Stone anchor testing employed as a method of confirming an engineered design or a prescriptive, non-engineered system is critical in the increasingly complex construction market where many different subcontractors are responsible for fragments of a given wall. Project specific stone anchor testing not only provides a documented measurement of performance, but also can give some peace-of-mind to the installer, as well as the design and development teams.

For purposes of this discussion, it is important to first establish a logical definition for a stone anchor.

Webster defines an anchor as “Something that provides a rigid point of support…” or “Something that provides stability or security.”Anchorage is “A means of stabilizing and securing.”

The 2006 International Building Code (IBC) defines anchored masonry veneer as “Veneer secured with approved mechanical fasteners to an approved backing.”

All these definitions are vague and subjective, but there is a one common theme: security.

Security is defined as “Freedom from risk or danger; safety.”

Secure is defined as “Safe; not likely to fail or give way; stable; firmly fastened.”

These definitions help clarify the intent of the building code and provide qualitative criteria for design and installation. The idea of security is what stone testing is all about.

The big question

With regard to slab-type stone veneer, what are anchors? The qualitative criteria provided in the very definition of “secure” can be used as a basis to assess different materials and methods used in the installation of stone veneer:

  • Safe
  • Not likely to fail or give way
  • Stable
  • Firmly fastened.

Take a short drive in most U.S. cities and many of the following devices will be found on both residential and commercial jobsites used as anchors for slab-type stone veneer. Are all these devices appropriate for dimensional or slab-type stone anchorage?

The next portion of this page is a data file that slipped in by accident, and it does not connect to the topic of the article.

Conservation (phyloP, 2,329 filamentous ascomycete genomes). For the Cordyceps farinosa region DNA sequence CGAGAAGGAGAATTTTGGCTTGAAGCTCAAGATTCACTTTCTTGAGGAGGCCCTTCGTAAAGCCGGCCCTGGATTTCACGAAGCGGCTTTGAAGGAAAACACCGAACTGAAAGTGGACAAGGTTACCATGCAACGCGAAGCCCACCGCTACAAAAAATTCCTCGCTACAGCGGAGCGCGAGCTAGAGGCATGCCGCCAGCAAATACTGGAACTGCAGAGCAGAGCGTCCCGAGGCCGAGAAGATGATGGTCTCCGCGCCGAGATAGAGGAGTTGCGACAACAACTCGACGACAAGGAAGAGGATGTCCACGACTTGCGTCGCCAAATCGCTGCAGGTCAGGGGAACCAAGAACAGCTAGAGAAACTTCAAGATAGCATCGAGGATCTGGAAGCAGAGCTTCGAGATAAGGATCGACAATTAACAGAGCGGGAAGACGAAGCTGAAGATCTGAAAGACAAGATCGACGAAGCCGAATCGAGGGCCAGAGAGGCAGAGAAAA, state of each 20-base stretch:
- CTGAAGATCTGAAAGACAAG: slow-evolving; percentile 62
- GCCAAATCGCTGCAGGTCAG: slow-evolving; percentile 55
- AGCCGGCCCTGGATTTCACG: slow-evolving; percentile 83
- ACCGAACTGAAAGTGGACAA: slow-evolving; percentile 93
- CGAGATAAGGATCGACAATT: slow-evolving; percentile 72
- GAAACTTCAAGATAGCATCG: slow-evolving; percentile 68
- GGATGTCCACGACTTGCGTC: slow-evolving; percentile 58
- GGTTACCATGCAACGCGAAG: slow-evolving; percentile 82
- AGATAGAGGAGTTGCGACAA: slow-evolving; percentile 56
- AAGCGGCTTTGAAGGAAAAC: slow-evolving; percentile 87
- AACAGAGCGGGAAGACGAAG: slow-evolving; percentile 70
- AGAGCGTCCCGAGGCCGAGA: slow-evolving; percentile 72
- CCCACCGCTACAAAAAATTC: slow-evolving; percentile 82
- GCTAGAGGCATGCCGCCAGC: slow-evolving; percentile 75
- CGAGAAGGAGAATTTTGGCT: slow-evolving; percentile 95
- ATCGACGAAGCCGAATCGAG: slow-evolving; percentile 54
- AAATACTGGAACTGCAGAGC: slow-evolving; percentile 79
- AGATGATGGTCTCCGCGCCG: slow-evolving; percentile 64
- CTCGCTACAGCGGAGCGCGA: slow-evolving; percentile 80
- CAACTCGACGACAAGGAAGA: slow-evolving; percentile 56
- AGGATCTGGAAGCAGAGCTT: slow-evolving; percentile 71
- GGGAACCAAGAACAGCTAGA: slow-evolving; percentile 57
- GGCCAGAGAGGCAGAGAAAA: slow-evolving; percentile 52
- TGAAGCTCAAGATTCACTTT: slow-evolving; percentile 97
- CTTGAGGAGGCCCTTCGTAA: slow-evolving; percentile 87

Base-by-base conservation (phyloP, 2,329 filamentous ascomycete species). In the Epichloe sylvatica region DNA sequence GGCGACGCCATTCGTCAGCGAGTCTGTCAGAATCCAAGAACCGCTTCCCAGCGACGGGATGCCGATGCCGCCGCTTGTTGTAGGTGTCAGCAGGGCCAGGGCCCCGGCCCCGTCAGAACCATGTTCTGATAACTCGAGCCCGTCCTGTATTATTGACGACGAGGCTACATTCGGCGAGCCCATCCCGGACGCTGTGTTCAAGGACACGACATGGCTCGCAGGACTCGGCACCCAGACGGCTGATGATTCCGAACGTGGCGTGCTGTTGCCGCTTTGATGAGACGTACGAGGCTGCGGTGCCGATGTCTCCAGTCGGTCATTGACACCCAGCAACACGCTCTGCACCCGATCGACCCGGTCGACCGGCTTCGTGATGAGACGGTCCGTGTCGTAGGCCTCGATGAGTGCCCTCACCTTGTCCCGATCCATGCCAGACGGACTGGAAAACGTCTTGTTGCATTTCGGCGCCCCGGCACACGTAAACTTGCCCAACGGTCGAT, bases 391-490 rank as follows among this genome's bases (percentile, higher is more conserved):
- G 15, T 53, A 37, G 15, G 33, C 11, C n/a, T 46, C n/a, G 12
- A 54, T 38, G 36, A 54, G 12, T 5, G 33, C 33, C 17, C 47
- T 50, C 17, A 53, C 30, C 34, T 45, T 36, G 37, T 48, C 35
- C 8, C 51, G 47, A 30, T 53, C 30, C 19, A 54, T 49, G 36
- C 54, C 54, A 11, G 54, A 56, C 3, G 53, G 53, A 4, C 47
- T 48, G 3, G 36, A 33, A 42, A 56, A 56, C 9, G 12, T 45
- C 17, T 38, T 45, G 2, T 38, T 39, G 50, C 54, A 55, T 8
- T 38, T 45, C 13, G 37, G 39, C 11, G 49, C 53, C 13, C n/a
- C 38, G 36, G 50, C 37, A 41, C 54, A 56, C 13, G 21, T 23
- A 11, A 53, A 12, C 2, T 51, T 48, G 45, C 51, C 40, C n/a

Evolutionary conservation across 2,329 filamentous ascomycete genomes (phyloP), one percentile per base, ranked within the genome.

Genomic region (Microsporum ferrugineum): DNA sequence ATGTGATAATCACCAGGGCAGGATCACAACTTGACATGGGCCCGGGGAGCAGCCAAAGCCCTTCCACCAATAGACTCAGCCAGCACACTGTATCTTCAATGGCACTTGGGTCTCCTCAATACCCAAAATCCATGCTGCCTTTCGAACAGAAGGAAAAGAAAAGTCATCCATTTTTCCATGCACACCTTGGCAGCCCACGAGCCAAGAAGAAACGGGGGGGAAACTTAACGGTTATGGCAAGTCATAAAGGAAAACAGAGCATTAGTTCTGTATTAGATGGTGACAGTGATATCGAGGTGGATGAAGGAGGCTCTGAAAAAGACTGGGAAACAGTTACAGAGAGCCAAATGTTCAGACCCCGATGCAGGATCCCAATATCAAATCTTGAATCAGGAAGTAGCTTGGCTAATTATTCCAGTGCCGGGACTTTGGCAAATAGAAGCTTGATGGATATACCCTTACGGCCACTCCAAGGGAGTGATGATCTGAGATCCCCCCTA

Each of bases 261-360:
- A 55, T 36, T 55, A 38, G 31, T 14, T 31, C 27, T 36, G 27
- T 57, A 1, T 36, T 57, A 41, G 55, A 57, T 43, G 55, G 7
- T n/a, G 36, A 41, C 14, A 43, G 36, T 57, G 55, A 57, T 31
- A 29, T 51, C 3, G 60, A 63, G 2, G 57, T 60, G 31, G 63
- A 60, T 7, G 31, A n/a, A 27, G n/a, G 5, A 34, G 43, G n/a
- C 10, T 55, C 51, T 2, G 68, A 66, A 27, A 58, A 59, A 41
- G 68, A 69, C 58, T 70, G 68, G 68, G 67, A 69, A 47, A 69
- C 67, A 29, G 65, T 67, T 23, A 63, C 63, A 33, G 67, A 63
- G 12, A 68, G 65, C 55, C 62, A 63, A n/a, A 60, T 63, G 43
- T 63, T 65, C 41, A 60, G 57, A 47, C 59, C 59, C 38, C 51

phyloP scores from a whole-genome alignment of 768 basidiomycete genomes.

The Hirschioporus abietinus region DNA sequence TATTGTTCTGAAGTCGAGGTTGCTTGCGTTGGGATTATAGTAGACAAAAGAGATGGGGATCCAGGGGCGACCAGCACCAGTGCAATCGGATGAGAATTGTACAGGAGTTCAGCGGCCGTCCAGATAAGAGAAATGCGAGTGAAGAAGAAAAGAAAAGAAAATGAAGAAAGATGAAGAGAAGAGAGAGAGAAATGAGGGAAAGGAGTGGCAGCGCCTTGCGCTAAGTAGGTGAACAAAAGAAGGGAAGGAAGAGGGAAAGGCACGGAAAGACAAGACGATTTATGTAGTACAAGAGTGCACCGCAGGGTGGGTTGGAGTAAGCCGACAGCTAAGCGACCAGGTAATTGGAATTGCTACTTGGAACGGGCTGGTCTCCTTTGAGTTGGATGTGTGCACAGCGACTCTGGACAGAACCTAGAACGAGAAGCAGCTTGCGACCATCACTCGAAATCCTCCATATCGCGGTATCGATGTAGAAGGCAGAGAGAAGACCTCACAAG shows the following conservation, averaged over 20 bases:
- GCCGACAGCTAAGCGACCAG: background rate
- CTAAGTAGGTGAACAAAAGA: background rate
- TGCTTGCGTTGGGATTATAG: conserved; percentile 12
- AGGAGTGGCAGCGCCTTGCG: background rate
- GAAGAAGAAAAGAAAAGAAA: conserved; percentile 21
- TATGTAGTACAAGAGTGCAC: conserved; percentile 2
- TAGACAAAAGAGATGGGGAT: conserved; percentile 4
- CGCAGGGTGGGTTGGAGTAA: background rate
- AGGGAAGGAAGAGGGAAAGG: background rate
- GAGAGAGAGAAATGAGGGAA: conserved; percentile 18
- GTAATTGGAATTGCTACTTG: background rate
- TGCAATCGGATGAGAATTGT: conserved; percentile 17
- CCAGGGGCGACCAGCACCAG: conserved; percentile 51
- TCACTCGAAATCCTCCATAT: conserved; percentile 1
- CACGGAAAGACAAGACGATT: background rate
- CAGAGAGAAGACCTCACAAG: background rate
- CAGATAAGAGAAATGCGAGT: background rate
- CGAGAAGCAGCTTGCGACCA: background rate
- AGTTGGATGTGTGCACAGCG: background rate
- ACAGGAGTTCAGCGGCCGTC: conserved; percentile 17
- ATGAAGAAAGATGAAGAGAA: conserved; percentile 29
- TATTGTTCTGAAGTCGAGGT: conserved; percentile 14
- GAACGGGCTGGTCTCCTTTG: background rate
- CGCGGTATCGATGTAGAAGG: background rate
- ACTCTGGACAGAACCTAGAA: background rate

Let's weigh the pros and cons of each and then answer the important question: “Does it meet the ‘secure' criteria?”

Corrugated wall tie

Pros: Easy to install; intended for modular brick.

Cons: No mechanical engagement to stone; ability to accommodate imposed loads dependent on bond strength of mortar to stone; typically minimal capacity to transfer loads from the veneer to the substrate; corrosion resistance; not appropriate for slab-type veneer.

This product does not meet current building code minimum requirements for slab-type veneer (2006 IBC, Section 1405.7).

Material and installation cost: $

Secure: No, loss or lack of development of mortar bond to stone effectively allows stone units to move independently without a restraint in any direction. No redundancy of support or restraint.

Adjustable wall tie

Pros: Adjustable; can accommodate vertical movement; triangle or vee available in varying sizes, diameters, and finishes; intended for modular brick.

Cons: No mechanical engagement to stone; ability to accommodate imposed loads dependent on bond strength of mortar to stone; corrosion resistance; not appropriate for slab-type veneer.

This type of anchor does not meet current building code minimum requirements for slab-type veneer (2006 IBC, Section 1405.7).

Material and installation cost: $

Secure: No, loss or lack of development of mortar bond to stone effectively allows stone units to move independently without a restraint in any direction. No redundancy of support or restraint.